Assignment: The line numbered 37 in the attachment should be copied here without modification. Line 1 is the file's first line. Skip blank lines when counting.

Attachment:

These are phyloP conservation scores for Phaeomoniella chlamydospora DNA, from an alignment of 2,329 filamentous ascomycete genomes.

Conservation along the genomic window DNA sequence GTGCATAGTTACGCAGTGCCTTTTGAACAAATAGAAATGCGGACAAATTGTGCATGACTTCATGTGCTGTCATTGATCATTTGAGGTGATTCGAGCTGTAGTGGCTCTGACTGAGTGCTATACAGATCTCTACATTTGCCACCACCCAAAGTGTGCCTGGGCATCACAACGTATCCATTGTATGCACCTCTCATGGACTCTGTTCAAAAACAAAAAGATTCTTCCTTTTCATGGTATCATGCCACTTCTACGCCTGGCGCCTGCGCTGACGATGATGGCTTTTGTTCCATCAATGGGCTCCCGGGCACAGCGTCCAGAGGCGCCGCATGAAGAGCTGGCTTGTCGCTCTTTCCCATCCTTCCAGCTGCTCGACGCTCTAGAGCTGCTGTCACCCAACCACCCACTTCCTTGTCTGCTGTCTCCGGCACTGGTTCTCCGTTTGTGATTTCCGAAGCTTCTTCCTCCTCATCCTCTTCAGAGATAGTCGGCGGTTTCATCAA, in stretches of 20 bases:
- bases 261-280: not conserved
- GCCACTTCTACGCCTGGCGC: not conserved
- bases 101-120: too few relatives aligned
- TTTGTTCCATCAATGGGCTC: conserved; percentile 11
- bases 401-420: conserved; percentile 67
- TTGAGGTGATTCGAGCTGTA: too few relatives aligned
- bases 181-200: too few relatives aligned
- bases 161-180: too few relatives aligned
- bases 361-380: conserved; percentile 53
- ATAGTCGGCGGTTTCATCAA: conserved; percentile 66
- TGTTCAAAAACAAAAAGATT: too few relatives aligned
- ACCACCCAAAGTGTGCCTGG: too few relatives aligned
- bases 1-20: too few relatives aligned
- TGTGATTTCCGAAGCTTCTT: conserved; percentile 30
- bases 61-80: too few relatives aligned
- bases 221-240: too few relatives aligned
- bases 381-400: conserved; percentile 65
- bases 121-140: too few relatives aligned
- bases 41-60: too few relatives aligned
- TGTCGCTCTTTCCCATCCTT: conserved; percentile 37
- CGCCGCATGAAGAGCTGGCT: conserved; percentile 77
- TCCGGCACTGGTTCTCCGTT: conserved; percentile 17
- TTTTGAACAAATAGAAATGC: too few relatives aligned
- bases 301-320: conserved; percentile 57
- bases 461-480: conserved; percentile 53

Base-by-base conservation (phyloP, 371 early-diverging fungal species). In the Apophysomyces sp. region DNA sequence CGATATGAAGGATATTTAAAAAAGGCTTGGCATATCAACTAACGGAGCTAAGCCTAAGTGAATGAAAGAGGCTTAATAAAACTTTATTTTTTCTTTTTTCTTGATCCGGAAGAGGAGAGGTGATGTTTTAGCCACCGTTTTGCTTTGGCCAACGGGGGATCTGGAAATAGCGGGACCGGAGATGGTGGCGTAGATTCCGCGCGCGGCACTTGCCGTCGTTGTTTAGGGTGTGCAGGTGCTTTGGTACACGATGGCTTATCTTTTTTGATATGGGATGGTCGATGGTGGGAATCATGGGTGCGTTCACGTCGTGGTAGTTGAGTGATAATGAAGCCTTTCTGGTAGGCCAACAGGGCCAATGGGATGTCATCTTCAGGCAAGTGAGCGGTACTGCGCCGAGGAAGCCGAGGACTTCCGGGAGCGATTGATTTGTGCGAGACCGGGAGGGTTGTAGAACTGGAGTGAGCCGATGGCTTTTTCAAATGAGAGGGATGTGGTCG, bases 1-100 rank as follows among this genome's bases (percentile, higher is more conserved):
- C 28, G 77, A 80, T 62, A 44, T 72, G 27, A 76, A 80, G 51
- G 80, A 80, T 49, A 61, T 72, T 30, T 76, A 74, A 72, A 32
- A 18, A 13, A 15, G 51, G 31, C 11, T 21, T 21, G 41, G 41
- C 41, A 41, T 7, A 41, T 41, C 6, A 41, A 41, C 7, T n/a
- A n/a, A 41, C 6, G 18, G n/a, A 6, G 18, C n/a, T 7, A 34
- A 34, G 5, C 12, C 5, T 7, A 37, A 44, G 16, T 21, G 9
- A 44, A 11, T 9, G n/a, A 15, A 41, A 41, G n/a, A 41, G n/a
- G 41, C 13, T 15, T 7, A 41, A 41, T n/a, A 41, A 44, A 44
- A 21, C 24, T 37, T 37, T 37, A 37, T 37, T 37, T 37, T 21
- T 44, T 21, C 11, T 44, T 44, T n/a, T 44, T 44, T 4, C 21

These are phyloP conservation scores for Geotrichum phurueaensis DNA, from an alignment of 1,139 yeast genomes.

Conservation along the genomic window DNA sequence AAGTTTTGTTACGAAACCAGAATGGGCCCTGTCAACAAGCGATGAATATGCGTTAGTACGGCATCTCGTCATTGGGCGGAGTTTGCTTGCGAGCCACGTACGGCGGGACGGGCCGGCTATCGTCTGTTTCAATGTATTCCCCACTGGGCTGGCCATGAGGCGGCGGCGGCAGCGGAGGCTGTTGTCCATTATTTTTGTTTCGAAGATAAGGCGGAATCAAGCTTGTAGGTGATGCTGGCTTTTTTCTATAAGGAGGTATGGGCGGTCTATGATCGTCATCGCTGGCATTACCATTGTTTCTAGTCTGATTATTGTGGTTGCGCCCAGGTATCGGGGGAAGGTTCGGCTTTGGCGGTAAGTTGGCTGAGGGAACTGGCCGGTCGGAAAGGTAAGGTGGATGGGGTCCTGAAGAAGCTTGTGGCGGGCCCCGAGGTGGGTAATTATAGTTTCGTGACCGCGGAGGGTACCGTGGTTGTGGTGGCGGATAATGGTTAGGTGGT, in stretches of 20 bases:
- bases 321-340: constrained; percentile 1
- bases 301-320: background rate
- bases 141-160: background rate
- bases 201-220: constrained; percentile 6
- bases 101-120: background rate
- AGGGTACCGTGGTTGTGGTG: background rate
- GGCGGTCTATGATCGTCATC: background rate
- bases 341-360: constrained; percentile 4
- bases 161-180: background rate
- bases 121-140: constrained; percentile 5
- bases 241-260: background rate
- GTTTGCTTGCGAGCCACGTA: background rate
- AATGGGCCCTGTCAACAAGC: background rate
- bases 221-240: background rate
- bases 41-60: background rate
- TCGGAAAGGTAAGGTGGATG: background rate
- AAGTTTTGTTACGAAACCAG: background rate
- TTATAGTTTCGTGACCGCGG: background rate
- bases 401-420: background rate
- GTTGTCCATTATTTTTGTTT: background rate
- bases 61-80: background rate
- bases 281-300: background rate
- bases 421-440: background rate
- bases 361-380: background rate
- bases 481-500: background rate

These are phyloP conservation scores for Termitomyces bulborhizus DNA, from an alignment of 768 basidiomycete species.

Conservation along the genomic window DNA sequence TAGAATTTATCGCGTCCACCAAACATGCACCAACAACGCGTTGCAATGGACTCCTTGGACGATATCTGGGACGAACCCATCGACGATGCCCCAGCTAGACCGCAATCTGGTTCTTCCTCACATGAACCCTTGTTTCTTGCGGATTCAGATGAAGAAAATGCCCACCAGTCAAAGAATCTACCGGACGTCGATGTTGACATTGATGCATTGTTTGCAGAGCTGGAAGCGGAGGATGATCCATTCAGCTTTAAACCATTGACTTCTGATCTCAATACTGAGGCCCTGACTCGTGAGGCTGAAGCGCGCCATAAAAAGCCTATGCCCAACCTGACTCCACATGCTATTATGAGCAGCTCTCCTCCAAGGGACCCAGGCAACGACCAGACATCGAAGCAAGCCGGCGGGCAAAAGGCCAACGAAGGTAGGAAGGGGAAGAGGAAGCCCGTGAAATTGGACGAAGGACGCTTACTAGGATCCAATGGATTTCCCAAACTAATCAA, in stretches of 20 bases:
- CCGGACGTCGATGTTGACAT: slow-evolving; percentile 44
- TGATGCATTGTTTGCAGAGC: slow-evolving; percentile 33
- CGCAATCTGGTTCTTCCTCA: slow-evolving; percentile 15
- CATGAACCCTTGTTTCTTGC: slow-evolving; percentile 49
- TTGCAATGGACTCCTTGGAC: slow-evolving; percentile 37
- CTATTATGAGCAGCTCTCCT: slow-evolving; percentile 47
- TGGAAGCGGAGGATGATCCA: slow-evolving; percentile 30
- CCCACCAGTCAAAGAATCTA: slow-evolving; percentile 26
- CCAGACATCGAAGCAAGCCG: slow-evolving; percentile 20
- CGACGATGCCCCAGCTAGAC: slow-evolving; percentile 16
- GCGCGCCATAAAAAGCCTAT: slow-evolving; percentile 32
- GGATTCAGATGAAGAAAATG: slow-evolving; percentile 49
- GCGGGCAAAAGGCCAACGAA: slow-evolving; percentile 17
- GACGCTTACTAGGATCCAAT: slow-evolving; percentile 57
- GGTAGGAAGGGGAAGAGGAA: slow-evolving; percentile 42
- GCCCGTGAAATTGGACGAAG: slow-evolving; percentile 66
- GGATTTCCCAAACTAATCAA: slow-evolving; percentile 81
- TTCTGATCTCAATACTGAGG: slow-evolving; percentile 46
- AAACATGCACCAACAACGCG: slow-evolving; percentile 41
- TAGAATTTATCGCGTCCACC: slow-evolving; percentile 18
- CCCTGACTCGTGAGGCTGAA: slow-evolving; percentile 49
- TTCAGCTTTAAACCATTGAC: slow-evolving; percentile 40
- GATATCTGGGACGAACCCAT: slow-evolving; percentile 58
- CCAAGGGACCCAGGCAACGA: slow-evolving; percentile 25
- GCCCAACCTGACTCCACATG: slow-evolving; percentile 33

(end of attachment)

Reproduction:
- A 21, C 24, T 37, T 37, T 37, A 37, T 37, T 37, T 37, T 21